It’s market day in Cañar, and as I walk the streets with friends visiting from Canada, I realize one of the things I love about this place is that it has not been found worthy of global chains. Here, you’ll see nary a McDonald’s (35,000 outlets in 119 countries) or Burger King (13,000 outlets in 79 countries); KFC (18,875 outlets in 118 countries) or Pizza Hut or Taco Bell (also owned by KFC), as we did in Mexico last year. In many historic towns, hotel and food chains are wrapped in sheep’s clothing of a colonial-style exterior with a gutted and “standardized” interior. (Photo below: That’s a Burger King, close right, in San Cristobal de las Casas, Chiapas).
Cañar is still a town of small independent businesses, many at street level operated by families who live behind or above. Tiny little storefronts, one after the other, line the streets, many offering the same things: shoes, soft drinks, videos, cell phones, soccer balls, gloves, and – always popular with Cañari women – knee socks that say USA with a little American flag. Why? No one knows, but I included a pair of these socks in my first Cañar photo exhibit in Portland, twenty years ago.
Often, for the proprietors (most often proprietresses), these businesses serve a social function as much as, or even more than, an economic one, providing a venue for visiting with their neighbors and passersby. Many stores have a bench just inside the door where you can sit either waiting your turn to have an ID photo taken – at Estudio Inti for example – or just to chat with María Estela and catch up on the gossip. These benches also serve as a perch to keep an eye on the street. (The hand-painted blue bench in this store (unseen) belonged to Michael and me back in the 1990s, in our first Cañar storefront where we lived on weekends.)
In other cases, an older person might simply spend her last years sitting in her ancient store with her ancient merchandise, watching the world pass by. Customers are only a bother. For years I greeted this dour señora, who was obviously unwell, but she sat in her store every day until, one day, she was gone. Now her husband sits in her place.
Cañar has been a trading center since pre-Inca times – strategically located in the sierra between the coast and the Amazon – and a market town since the Spanish conquest over 500 years ago. Every Sunday, people have come into town from the countryside to attend church, to buy and sell, to court, to get a change of scene from the monotony of daily survival by agriculture. The photo below was taken nearly 45 years ago by a Peace Corps volunteer, and the one below that by me a few months ago. Not a lot has changed.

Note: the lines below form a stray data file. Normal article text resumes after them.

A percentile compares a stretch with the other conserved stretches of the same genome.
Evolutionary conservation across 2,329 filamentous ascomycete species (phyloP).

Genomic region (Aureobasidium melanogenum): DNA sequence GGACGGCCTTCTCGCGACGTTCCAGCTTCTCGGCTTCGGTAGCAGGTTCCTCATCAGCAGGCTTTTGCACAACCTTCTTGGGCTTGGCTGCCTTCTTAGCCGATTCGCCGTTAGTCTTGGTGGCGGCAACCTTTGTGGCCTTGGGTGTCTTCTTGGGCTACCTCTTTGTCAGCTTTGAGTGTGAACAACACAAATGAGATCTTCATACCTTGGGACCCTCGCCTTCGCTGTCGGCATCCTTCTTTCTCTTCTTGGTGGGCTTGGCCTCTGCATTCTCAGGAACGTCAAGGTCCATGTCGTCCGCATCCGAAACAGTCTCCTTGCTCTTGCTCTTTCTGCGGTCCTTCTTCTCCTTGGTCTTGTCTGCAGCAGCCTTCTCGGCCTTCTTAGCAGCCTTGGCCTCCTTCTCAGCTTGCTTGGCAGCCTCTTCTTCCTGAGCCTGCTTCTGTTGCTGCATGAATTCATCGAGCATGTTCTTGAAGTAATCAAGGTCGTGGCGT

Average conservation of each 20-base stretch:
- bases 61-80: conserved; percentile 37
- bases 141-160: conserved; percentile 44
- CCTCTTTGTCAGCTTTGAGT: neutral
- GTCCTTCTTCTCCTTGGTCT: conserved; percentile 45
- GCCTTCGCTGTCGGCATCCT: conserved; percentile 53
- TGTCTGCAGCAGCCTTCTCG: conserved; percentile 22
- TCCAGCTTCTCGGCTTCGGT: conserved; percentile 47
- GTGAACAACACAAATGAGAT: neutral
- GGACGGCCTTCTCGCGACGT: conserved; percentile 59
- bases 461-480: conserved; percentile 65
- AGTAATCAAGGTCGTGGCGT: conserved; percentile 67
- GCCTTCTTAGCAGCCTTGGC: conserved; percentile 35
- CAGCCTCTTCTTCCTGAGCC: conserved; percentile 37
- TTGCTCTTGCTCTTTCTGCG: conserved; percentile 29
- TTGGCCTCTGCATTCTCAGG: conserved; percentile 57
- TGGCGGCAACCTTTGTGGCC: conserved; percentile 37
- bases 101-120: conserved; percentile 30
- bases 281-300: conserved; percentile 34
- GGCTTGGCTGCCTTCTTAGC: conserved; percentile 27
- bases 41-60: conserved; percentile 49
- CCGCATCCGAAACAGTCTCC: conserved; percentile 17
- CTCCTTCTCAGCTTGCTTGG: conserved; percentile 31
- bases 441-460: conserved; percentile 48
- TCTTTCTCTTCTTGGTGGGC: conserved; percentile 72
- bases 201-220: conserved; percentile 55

I read recently that approximately two-thirds of the world’s population still live on three dollars a day or less. While this region has been enriched by remittances from migrants in the U.S. and Europe, many folks living in the countryside could still fall into that category. The weekly Feria Libre (free market) means many people come to town to sell their produce “on the street” without having to pay any overhead. These three women from the same village (hats and shawls give it away) sell their cheese sitting on the curb. No matter that they sit side-by-side with competing product; more important is keeping one another company while awaiting customers.
Or these men, who only need their trucks to display their wares:
Jacinto, our favorite taxi guy, is the president of his cooperative. The drivers own their own cars and wait together on a particular street corner, with a telephone attached to a wall. We call him when we or visitors need to be picked up at the house, and he once drove us to Guayaquil. I know his backstory (I scanned his family photo album as a favor), and he knows about us and our visitors. He still asks after my mamacita, who visited eight years ago.
What we do have here, and everywhere in Ecuador, are shelves and shelves filled with international brands: Nestle, Coca Cola, Pepsi, Doritos. One day I buy an orange juice drink called Del Valle, and see by the top that it’s owned by Coca Cola. Doritos is owned by Pepsico as is Tropicana. Ubiquitous Nescafe (hated by all true coffee lovers) is owned by Nestle, of course (largest food company in the world measured by revenues) as are Maggi, Cheerios, Carnation, and 2000 other brands, many named and targeted for Latin American markets. Our first little “super” market appeared at the same time as migrant dollars began to flow into Cañar.
A collateral effect of migration – leaving children behind with elderly grandparents, and sending money regularly – has meant a degradation of the traditional Andean diet (potatoes, beans, barley, peas, favas, guinea pig) and the introduction of junk food, called chatara, meaning literally “junk.” Grandparents buy quick-cooking foods for growing children: noodles, ramen, rice, hotdogs. And kids buy all sorts of sugary drinks and sweets, with the result that nearly every child under five years has black stubs for teeth.
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For Michael and me, shopping is personal, a pleasure, and a chance for a social transaction we would not otherwise have. During the construction of the house, the folks at Michael’s hardware store became trusted friends (with credit and discount): Gladys, Maria Elena, Klever. We invited them to the housewarming celebration.For years I’ve bought roses from the medicinal plant woman in the Feria Libre, and although I don’t know her name, and she doesn’t know mine, she notices when I’ve been gone, and I ask after her family. Seeing her sweet face is one reward of my weekly routine.As I finish writing this, it is another Sunday morning, this one gray and rainy. Michael is just leaving for the market, to check in on César and see what he has for fresh fish today. “Mira Miquito – pescados frescos!”